Immigration paranoia

With a by-election in progress, inevitably the Tories have been trying to out-UKIP UKIP, by coming up with increasingly insane policies on immigration.

For example, Cameron, on the back of ridiculous suggestions regarding the issue of human rights, is now talking about withdrawing from EU rules regarding freedom of movement. He also claims to have a “strategy” for negotiation with the EU that involves refusing to issue National Insurance numbers to EU citizens as a way of capping EU migration by the back door.

When I first heard this, I had to check the date to make sure it wasn’t April the 1st. It’s such a silly idea, it merely shows how desperate the Tories have become. As the outgoing EU president Manuel Barroso discussed today, if Cameron had been foolish enough to bring up such proposals with other EU countries they’ve have likely laughed him out of the room. Such proposals would be in all probability illegal (both under UK law and EU rules) and amount to the imposition of arbitrary law, as it involves someone in a welfare office having to decide who is an immigrant and who is not, e.g. technically I would not count as a migrant given the time I’ve been here, but a recently returning Brit with dual citizenship might well count and be denied a right to work.

The problem with such arbitrary rules of course is that it leaves people in limbo land, already a problem with recent legislation on immigration. Furthermore such ill-conceived rules can easily be bypassed by anyone with a crafty lawyer…or a bit of cunning!

For example, if a polish builder wants to work in the UK and the government refuses to give him an NI number he has various options. He could simply work in the black economy and save having to pay any tax (and given the likely illegality of the government’s stance, he’d probably not have anything to worry about it if the tax man caught him as the worse they could do is ask him to pay back taxes…although they’d have to issue him with an NI number first! :))). Existing rules, which predate the UK’s EU membership allow the use of Irish RSI numbers instead. So our Pole goes first to Ireland, registers there, takes his RSI number to the UK and starts work (or claims benefits!). Or our builder simply sets up a shell company in Poland and sub contracts it (i.e. himself!) to do a building job in the UK, with him paying his taxes and wages back in Poland.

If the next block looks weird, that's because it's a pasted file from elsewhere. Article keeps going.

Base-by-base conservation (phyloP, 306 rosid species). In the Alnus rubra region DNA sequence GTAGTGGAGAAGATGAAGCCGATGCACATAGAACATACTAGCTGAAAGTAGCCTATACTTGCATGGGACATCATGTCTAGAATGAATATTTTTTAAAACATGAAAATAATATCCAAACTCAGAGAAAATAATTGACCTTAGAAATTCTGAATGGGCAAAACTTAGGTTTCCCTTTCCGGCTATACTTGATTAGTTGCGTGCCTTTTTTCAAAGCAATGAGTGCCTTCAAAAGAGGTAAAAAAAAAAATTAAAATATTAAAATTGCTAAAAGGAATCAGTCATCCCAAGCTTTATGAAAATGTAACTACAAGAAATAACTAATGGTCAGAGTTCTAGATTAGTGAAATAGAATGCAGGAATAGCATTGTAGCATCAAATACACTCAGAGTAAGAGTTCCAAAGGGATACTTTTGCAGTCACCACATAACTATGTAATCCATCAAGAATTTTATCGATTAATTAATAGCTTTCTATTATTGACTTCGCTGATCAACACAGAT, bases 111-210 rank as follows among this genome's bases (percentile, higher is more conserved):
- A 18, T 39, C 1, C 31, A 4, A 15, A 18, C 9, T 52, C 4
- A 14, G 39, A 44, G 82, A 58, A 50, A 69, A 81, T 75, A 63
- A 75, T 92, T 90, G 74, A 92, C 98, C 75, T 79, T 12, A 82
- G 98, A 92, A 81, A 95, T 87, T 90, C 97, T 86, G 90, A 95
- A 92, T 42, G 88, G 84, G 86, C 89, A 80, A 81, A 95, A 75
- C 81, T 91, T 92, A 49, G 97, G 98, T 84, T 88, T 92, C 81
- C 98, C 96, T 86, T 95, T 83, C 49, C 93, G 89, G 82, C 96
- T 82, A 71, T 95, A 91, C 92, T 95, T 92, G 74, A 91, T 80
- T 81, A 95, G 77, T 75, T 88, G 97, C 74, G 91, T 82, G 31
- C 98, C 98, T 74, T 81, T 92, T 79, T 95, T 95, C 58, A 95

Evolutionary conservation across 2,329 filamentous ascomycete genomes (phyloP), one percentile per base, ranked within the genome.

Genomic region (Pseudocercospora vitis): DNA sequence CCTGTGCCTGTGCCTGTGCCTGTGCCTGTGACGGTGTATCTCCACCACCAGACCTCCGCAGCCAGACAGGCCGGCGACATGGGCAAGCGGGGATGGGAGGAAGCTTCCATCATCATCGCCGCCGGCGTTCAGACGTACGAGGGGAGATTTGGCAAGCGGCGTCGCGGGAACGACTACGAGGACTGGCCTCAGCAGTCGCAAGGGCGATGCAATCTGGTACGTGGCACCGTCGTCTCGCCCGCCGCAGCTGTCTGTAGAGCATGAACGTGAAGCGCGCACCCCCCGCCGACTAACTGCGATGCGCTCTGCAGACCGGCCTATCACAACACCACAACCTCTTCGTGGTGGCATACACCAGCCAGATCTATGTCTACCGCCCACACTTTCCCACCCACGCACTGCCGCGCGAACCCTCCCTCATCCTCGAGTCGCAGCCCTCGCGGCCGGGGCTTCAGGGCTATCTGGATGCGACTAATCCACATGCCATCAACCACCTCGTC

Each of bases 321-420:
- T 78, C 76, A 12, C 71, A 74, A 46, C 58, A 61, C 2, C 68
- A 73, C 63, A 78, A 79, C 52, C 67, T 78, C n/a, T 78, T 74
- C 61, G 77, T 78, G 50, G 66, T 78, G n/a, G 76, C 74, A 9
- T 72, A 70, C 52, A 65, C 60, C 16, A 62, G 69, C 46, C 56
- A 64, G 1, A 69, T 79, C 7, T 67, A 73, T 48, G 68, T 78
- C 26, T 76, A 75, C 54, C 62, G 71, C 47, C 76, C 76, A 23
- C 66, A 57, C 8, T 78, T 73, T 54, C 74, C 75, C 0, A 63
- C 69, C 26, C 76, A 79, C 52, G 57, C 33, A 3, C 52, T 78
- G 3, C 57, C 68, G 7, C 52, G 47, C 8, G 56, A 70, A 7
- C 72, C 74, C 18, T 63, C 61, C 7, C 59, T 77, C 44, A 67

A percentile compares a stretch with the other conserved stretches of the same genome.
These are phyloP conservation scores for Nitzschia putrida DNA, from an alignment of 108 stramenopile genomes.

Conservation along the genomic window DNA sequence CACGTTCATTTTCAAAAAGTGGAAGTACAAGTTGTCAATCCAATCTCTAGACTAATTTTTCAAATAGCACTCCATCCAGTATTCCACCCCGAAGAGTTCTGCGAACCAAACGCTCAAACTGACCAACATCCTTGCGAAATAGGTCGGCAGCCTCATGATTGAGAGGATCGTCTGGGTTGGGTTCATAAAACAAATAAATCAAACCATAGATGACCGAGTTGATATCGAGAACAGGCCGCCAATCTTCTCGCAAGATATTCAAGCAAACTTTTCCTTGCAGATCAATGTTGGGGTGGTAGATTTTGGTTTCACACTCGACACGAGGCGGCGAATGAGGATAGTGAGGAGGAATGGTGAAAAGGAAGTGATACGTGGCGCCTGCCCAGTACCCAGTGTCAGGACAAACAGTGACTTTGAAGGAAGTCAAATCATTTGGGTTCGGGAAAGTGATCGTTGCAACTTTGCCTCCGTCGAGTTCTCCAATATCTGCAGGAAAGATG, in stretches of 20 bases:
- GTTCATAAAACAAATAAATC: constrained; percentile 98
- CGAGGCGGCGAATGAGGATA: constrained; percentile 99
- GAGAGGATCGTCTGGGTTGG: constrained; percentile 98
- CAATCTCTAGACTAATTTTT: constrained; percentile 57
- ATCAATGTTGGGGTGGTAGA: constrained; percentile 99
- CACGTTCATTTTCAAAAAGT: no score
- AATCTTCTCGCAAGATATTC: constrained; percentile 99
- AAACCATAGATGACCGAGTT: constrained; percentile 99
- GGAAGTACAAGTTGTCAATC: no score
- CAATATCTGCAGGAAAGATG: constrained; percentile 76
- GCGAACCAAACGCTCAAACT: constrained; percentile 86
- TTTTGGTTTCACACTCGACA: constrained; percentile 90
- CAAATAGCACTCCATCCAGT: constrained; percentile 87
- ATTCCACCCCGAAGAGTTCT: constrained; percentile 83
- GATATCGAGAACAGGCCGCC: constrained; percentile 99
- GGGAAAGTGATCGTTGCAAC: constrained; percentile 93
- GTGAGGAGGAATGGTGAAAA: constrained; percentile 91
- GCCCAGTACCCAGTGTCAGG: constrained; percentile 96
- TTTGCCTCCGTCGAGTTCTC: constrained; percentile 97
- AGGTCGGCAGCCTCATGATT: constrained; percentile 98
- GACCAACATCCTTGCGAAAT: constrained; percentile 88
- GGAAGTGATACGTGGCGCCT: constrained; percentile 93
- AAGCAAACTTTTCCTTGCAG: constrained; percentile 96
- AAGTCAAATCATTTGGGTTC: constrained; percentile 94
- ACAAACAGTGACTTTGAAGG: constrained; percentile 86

In short the only thing such a rule would do is deprive the UK of much needed tax revenue and the only migrants it will stop are the lazy ones. Indeed the obvious way around these rules is to just apply for UK citizenship (and I know quite a few who’ve already done this to get around the Daily Mail antics of the present government)….then presumably staple their British passport to Farage’s big dumb forehead! :yes:.

There are many myths about immigration, which the Guardian recently tackled. For example, much of the recent system of free movement actually predates the UK joining the EU. Such ideas start back in 1958 and have been expanded on since then. Although the EU played a role in this, keep in mind that several non-EU countries have adopted similar policies.

Also the overwhelming majority of immigrants to the UK work and pay tax, only a tiny fraction of the benefits bill goes to migrants. And indeed as many are relatively young, the burden they place on the UK public services is minimal at best and represent a net contribution to taxes. Most are not here to stay permanently, but do eventually plan to return home after earning a bit of money, building up some experience and/or improving their English.

And as I’ve previously discussed the argument that Britain “is full” is not borne out by the facts. The pressure on public services is coming about because the Tories are not increasing spending on public services to compensate for both a growing population (and increased life expectancy and birth rates are the main drivers of population growth, not immigration) and an ageing one.

And of course there is little point in having harsh immigration rules without the border agency staff to enforce such rules. Universities, as I’ve mentioned in a prior post, have come under all sorts of pressure to “monitor” foreign students (the UKBA seems to fear that despite paying tens of thousands a year for a uni place they’ll feel the urge to run off and work in a chip shop, or commit terrorism/benefits fraud in their spare time :no:).